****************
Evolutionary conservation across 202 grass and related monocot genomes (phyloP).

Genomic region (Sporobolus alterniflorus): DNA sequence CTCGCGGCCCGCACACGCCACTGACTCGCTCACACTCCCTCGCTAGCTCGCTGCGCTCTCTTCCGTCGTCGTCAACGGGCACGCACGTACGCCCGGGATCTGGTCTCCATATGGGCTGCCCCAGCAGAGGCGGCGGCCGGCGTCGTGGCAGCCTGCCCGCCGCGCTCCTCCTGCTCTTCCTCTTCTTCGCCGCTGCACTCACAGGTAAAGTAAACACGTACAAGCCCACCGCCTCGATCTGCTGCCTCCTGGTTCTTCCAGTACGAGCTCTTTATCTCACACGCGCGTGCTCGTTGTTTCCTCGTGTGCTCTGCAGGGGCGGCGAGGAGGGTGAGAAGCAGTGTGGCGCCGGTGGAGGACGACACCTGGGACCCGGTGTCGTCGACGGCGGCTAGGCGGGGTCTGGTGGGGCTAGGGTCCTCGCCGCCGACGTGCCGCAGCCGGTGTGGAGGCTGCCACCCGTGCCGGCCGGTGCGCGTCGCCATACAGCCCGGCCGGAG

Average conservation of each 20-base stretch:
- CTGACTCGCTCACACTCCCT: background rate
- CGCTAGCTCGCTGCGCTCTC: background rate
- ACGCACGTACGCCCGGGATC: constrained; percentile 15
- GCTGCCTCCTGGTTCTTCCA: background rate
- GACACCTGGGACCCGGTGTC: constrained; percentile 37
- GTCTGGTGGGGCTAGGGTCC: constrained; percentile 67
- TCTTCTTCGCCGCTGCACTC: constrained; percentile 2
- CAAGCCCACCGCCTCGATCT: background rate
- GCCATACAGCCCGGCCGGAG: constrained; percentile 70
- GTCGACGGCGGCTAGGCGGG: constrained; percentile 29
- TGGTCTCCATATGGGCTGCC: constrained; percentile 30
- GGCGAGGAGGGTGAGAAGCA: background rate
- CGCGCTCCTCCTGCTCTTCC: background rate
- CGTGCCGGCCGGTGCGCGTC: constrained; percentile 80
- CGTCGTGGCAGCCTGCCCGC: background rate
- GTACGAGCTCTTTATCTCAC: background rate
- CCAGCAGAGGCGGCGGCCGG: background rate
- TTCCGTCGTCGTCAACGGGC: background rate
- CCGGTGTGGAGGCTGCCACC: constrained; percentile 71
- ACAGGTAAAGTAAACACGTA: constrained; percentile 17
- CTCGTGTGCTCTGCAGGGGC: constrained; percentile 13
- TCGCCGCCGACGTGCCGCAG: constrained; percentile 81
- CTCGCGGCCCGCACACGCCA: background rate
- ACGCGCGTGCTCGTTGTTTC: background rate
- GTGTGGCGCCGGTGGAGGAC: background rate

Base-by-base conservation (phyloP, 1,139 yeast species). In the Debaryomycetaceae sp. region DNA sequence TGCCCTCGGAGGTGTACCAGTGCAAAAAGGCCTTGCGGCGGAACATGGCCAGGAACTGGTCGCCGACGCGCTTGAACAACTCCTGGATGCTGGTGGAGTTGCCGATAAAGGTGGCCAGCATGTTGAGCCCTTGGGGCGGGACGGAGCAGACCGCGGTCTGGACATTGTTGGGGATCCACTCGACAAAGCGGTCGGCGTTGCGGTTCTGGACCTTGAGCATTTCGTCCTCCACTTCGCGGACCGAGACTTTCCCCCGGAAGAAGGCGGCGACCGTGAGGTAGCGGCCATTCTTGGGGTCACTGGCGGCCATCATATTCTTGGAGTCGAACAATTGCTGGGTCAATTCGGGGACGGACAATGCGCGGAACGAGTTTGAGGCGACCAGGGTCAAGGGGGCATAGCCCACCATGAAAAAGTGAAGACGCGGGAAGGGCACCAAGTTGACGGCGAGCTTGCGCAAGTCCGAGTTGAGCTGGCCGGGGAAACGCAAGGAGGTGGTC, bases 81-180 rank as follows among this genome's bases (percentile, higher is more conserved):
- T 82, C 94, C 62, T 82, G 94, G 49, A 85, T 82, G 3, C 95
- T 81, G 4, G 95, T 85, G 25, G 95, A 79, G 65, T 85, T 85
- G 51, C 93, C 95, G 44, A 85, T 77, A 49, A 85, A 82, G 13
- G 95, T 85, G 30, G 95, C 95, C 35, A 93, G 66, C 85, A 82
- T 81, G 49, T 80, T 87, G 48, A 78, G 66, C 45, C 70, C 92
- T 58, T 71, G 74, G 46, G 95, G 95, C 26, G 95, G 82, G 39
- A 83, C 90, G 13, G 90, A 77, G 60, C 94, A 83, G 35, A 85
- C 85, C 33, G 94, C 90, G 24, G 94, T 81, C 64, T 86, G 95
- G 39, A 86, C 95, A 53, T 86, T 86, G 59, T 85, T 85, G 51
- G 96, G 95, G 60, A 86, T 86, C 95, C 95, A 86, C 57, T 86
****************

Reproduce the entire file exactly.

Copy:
Evolutionary conservation across 202 grass and related monocot genomes (phyloP).

Genomic region (Sporobolus alterniflorus): DNA sequence CTCGCGGCCCGCACACGCCACTGACTCGCTCACACTCCCTCGCTAGCTCGCTGCGCTCTCTTCCGTCGTCGTCAACGGGCACGCACGTACGCCCGGGATCTGGTCTCCATATGGGCTGCCCCAGCAGAGGCGGCGGCCGGCGTCGTGGCAGCCTGCCCGCCGCGCTCCTCCTGCTCTTCCTCTTCTTCGCCGCTGCACTCACAGGTAAAGTAAACACGTACAAGCCCACCGCCTCGATCTGCTGCCTCCTGGTTCTTCCAGTACGAGCTCTTTATCTCACACGCGCGTGCTCGTTGTTTCCTCGTGTGCTCTGCAGGGGCGGCGAGGAGGGTGAGAAGCAGTGTGGCGCCGGTGGAGGACGACACCTGGGACCCGGTGTCGTCGACGGCGGCTAGGCGGGGTCTGGTGGGGCTAGGGTCCTCGCCGCCGACGTGCCGCAGCCGGTGTGGAGGCTGCCACCCGTGCCGGCCGGTGCGCGTCGCCATACAGCCCGGCCGGAG

Average conservation of each 20-base stretch:
- CTGACTCGCTCACACTCCCT: background rate
- CGCTAGCTCGCTGCGCTCTC: background rate
- ACGCACGTACGCCCGGGATC: constrained; percentile 15
- GCTGCCTCCTGGTTCTTCCA: background rate
- GACACCTGGGACCCGGTGTC: constrained; percentile 37
- GTCTGGTGGGGCTAGGGTCC: constrained; percentile 67
- TCTTCTTCGCCGCTGCACTC: constrained; percentile 2
- CAAGCCCACCGCCTCGATCT: background rate
- GCCATACAGCCCGGCCGGAG: constrained; percentile 70
- GTCGACGGCGGCTAGGCGGG: constrained; percentile 29
- TGGTCTCCATATGGGCTGCC: constrained; percentile 30
- GGCGAGGAGGGTGAGAAGCA: background rate
- CGCGCTCCTCCTGCTCTTCC: background rate
- CGTGCCGGCCGGTGCGCGTC: constrained; percentile 80
- CGTCGTGGCAGCCTGCCCGC: background rate
- GTACGAGCTCTTTATCTCAC: background rate
- CCAGCAGAGGCGGCGGCCGG: background rate
- TTCCGTCGTCGTCAACGGGC: background rate
- CCGGTGTGGAGGCTGCCACC: constrained; percentile 71
- ACAGGTAAAGTAAACACGTA: constrained; percentile 17
- CTCGTGTGCTCTGCAGGGGC: constrained; percentile 13
- TCGCCGCCGACGTGCCGCAG: constrained; percentile 81
- CTCGCGGCCCGCACACGCCA: background rate
- ACGCGCGTGCTCGTTGTTTC: background rate
- GTGTGGCGCCGGTGGAGGAC: background rate

Base-by-base conservation (phyloP, 1,139 yeast species). In the Debaryomycetaceae sp. region DNA sequence TGCCCTCGGAGGTGTACCAGTGCAAAAAGGCCTTGCGGCGGAACATGGCCAGGAACTGGTCGCCGACGCGCTTGAACAACTCCTGGATGCTGGTGGAGTTGCCGATAAAGGTGGCCAGCATGTTGAGCCCTTGGGGCGGGACGGAGCAGACCGCGGTCTGGACATTGTTGGGGATCCACTCGACAAAGCGGTCGGCGTTGCGGTTCTGGACCTTGAGCATTTCGTCCTCCACTTCGCGGACCGAGACTTTCCCCCGGAAGAAGGCGGCGACCGTGAGGTAGCGGCCATTCTTGGGGTCACTGGCGGCCATCATATTCTTGGAGTCGAACAATTGCTGGGTCAATTCGGGGACGGACAATGCGCGGAACGAGTTTGAGGCGACCAGGGTCAAGGGGGCATAGCCCACCATGAAAAAGTGAAGACGCGGGAAGGGCACCAAGTTGACGGCGAGCTTGCGCAAGTCCGAGTTGAGCTGGCCGGGGAAACGCAAGGAGGTGGTC, bases 81-180 rank as follows among this genome's bases (percentile, higher is more conserved):
- T 82, C 94, C 62, T 82, G 94, G 49, A 85, T 82, G 3, C 95
- T 81, G 4, G 95, T 85, G 25, G 95, A 79, G 65, T 85, T 85
- G 51, C 93, C 95, G 44, A 85, T 77, A 49, A 85, A 82, G 13
- G 95, T 85, G 30, G 95, C 95, C 35, A 93, G 66, C 85, A 82
- T 81, G 49, T 80, T 87, G 48, A 78, G 66, C 45, C 70, C 92
- T 58, T 71, G 74, G 46, G 95, G 95, C 26, G 95, G 82, G 39
- A 83, C 90, G 13, G 90, A 77, G 60, C 94, A 83, G 35, A 85
- C 85, C 33, G 94, C 90, G 24, G 94, T 81, C 64, T 86, G 95
- G 39, A 86, C 95, A 53, T 86, T 86, G 59, T 85, T 85, G 51
- G 96, G 95, G 60, A 86, T 86, C 95, C 95, A 86, C 57, T 86